A column by Jared Hunt, business editor of the Charleston Daily Mail
CHARLESTON, W.Va. — In addition to competition from natural gas and the looming effects of proposed environmental regulations, Central Appalachian steam coal has another factor working against it right now: international competition.
But this competition isn’t taking place in foreign markets, it’s happening right in the region’s backyard.
The Wall Street Journal reported last week that while coal mines across Central Appalachia are announcing closures, U.S. coal imports are rising sharply.
The paper reported coal imports have surged during the first six months this year to 5.4 million metric tons, up 44 percent from the first half of 2013. Two-thirds of that coal came from Colombia, which has increased production this year, exporting 24 percent more coal during the first five months of the year, according to Global Trade Information Services.
The coal is being used to supply power plants in Florida and along the Gulf Coast.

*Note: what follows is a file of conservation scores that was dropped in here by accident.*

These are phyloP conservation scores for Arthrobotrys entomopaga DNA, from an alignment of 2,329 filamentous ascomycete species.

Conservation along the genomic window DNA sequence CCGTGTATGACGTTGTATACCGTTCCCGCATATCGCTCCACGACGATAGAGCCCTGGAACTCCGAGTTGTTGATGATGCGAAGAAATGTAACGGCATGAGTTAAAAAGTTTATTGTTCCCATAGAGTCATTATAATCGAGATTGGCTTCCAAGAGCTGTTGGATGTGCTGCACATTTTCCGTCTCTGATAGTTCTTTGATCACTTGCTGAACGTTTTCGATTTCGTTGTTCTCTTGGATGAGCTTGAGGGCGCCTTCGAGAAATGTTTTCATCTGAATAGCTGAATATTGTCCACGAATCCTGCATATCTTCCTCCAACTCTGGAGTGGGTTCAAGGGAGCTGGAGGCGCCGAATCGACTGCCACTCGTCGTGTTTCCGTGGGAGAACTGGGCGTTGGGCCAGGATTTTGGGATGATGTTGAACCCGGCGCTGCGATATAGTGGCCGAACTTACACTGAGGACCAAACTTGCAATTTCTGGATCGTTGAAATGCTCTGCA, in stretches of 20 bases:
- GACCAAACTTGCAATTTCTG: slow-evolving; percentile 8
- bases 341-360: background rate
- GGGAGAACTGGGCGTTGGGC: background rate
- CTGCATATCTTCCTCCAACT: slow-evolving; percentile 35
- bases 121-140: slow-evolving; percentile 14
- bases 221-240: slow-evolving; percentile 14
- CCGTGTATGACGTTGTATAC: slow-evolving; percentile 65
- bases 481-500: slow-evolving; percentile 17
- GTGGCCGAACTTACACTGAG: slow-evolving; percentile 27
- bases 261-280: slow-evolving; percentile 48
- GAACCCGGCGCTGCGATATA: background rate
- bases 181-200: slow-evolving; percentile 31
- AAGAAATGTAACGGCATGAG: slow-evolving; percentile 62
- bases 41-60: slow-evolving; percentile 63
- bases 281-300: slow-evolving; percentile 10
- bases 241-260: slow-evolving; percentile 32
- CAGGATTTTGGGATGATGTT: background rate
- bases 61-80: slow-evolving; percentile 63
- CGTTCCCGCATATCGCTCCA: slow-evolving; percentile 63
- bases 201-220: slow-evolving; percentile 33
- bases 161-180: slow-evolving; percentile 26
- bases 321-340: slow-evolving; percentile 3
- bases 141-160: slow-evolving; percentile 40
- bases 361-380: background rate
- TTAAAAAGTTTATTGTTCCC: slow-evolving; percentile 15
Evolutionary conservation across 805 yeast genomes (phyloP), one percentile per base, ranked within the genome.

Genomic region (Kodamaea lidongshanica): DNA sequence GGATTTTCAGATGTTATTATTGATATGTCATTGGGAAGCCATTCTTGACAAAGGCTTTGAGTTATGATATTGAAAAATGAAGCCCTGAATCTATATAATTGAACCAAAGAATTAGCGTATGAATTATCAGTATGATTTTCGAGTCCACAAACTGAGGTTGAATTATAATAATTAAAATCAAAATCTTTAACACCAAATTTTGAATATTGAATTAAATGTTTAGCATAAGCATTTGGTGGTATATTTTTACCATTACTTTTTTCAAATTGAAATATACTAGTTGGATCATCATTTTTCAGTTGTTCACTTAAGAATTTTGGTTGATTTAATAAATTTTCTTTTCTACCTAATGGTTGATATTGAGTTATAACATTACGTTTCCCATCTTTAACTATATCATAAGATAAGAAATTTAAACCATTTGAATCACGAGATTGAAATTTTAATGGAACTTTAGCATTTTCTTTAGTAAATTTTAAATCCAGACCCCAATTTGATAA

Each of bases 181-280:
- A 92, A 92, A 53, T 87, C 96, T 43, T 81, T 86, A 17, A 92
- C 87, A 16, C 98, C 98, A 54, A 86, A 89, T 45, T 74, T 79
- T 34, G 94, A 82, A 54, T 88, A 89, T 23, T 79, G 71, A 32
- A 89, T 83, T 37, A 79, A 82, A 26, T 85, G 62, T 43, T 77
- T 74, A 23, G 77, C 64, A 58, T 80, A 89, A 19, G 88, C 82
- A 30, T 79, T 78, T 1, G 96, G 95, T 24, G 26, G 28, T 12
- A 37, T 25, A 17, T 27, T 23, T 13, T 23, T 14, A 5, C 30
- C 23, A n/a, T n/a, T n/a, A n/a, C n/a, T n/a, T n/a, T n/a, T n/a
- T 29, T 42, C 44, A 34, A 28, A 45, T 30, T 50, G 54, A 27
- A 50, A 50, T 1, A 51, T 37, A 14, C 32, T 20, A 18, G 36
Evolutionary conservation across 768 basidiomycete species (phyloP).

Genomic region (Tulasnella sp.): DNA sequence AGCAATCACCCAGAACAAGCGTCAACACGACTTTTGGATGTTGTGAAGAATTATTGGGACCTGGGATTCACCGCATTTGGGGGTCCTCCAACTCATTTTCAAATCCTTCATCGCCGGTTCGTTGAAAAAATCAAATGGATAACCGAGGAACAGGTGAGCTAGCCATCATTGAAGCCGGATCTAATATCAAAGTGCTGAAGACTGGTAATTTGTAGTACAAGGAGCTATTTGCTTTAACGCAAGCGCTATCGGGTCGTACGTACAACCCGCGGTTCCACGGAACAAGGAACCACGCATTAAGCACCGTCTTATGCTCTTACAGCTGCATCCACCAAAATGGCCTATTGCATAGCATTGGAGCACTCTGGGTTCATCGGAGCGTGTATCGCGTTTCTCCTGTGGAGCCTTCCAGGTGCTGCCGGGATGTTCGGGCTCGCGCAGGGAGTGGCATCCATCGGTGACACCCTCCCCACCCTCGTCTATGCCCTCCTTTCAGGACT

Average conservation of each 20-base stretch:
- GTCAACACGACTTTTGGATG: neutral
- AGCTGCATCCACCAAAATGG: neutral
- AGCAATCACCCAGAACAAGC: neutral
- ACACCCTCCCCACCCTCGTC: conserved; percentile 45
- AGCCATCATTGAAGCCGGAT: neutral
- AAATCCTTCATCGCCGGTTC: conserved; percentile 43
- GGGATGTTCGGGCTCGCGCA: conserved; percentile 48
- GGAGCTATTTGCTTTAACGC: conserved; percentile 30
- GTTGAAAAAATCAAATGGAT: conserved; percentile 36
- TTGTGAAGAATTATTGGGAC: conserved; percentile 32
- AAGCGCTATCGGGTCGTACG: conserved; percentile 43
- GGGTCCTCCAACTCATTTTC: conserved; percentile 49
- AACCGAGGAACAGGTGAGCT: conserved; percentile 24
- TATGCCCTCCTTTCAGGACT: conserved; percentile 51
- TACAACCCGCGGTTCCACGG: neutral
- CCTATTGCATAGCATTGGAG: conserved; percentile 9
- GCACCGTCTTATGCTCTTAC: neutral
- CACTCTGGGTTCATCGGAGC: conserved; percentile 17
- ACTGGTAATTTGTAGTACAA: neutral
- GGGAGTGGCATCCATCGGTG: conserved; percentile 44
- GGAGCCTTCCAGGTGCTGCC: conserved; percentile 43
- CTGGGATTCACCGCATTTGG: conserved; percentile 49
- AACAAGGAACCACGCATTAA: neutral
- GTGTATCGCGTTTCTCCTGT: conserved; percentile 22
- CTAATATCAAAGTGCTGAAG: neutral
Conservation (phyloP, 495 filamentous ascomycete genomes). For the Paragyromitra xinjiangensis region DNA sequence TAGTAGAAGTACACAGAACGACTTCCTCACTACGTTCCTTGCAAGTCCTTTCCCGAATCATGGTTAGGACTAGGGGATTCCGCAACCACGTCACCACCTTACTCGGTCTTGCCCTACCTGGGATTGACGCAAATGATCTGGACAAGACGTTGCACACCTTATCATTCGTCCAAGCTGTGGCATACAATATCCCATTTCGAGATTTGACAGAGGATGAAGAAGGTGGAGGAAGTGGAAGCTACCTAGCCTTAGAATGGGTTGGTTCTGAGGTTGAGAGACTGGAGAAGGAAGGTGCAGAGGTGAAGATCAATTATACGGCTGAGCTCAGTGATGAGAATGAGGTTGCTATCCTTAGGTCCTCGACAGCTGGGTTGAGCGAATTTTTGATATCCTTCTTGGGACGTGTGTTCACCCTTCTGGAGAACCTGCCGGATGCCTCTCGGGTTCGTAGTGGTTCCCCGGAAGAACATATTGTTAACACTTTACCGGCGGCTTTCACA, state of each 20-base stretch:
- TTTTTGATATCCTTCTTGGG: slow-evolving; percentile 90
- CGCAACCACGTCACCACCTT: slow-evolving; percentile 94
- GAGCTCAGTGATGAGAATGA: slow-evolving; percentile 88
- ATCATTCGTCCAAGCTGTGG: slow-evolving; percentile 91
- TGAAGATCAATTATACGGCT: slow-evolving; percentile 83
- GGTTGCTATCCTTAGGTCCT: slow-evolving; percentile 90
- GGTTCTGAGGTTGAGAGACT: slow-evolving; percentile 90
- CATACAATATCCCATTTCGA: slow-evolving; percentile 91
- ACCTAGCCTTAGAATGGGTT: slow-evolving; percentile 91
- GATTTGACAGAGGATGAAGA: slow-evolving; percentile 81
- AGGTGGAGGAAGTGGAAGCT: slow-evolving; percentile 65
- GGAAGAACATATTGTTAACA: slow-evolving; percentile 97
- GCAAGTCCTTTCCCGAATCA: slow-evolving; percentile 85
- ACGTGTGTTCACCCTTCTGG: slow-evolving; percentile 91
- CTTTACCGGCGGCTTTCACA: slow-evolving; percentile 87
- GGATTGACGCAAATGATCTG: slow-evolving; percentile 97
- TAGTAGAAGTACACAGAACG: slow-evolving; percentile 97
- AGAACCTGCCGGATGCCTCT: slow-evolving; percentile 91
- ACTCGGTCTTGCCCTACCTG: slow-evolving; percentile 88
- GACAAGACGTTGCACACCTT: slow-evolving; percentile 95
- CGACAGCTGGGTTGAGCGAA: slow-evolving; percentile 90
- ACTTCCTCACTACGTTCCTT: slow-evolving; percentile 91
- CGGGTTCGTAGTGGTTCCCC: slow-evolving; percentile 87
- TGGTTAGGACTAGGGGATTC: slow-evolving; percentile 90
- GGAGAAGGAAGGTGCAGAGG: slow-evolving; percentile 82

Why are the U.S. companies using more Colombian coal instead of Appalachian coal? Price.
According to research firm IHS Energy, the U.S. plants have been buying Colombian Coal for about $75 to $82 a ton for most of the year. That compares to the $79 to $86 a ton they are being quoted by Central Appalachian producers.
The Journal reported it’s $11 a ton cheaper for Florida power plants to have coal shipped from Colombia than Central Appalachia. It costs $26 a ton to ship from Central Appalachia compared to $15 a ton from Colombia.
It may seem counterintuitive that shipping from farther away costs less, but the savings come from how it’s shipped.
Columbian coal is transported on ships that can carry up to 50,000 tons at a time, while Central Appalachian coal is shipped by train, which have about 100 railcars shipping about 100 tons of coal each…